A student who brings communities together in Luton is an early entrant in a competition that hails the achievements of young people in Bedfordshire.
Dawood Masood is scoring with youngsters by getting them involved in football and helping charities as well as trying to boost relations between communities in the town, all while studying for a degree.
Now Dawood has been put forward for Atlas Young People of the Year, a competition that reveals, recognises and rewards positive role models who go out of their way to help others.
It is 10 years since the first YOPEY in Bedfordshire in 2006 and this year’s competition has £2,000 to be won by young people and shared with good causes.
There is a top prize of £800 to be won by a young person or group of young people who help others, half of which they will give to a good cause of their choice. The runner-up will win £400, and the third place and junior winner will receive £200 each, all similarly shared.
Typical entries include carers and mentors, fundraisers, club leaders, those who pass on academic or sporting skills, and volunteers on projects in their community or abroad – the list is endless. The only qualification is that they have to ‘give to others’.
Bedfordshire YOPEY is open to people aged 10 to 25, who live, work or study in the county.
Nineteen-year-old Dawood, of Mayne Avenue, was nominated by his father Prof Masood Akhtar Hazarvi, director of Al-Hira Educational and Cultural Centre in Beechwood Road, for the community work that he does.
Prof Hazarvi said: “Dawood is promoting unity in the community. From the age of 16 Dawood has worked for local charities and started volunteering at the Al-Hira Centre, where he changed how education there is being taught.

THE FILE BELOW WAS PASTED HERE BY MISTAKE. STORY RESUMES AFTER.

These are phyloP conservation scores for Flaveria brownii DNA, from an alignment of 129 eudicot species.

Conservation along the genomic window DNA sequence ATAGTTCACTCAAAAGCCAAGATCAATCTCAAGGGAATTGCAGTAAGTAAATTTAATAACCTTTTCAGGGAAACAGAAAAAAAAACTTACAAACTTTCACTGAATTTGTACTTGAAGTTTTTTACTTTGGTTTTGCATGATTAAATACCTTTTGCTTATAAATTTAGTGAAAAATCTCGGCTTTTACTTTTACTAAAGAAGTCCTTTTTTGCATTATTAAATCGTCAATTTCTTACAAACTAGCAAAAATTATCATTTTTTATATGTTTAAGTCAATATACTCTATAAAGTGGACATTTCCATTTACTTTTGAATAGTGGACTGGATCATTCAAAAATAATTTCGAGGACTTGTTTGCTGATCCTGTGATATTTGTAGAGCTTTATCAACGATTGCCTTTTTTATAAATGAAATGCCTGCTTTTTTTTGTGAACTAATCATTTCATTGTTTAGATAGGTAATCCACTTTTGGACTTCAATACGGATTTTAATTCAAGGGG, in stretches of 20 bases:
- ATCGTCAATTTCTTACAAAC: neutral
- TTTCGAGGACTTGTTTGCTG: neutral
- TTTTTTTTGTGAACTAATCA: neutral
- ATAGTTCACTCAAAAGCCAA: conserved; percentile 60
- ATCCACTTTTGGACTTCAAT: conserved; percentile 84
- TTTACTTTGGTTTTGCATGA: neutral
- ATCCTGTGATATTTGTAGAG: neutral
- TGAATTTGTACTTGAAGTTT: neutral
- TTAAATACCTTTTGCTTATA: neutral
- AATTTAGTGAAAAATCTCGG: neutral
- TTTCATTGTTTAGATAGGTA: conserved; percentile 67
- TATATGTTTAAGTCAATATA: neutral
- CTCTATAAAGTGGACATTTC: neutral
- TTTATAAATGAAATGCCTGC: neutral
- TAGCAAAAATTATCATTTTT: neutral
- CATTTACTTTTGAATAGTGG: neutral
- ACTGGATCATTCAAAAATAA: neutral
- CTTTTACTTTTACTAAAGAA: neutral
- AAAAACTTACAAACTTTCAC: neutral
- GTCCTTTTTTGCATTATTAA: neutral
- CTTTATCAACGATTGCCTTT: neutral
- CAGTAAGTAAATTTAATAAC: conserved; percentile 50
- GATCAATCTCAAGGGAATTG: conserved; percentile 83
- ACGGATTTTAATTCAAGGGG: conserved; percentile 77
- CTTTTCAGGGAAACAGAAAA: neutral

“He brought in many ideas and implemented them successfully and now he is in charge of more than 400 youngsters.”
He is a member of Luton Sunni Council of Mosques, representing six different mosques. He is the youngest committee member and heads its media operation. Last summer he presented a community show on local radio station Inspire FM.
Dawood is frequently interviewed by the media where he gives insight into matters affecting the Muslim community and puts across Muslim views. He has also had meetings at Westminster with MPs and officials to discuss matters concerning the Muslim community in the UK.
All this is on top of studying finance and accountancy at the University of Bedfordshire.
Dawood said that he started at the Al-Hira Centre as an office assistant and then became a teacher, eventually becoming head of educational and youth development responsible for 400 youngsters, aged 5 to 15.
He has added new items to the syllabus such as child protection measures and criminal record checks.
He also believes he was the first Muslim official to bring an expert into an Islamic education centre to teach how to prevent radicalisation of young people.
One of the ways to involve youngsters was setting up Al-Hira football club last summer because there was not much to occupy youngsters. He did this along with Quba Trust, which he founded and which also works to support and encourage young people.
There is football training on Saturdays at Chaul End Park, off Dunstable Road, for around 40 youngsters, aged 8 to 14.
“When I started I did not have a qualification but, along with parents and other volunteers I went for and achieved a Football Association level one coaching certificate,” he said.
“We play friendlies against other teams when we can get them. This includes games against teams from churches and other groups enabling them to mix and engage with others.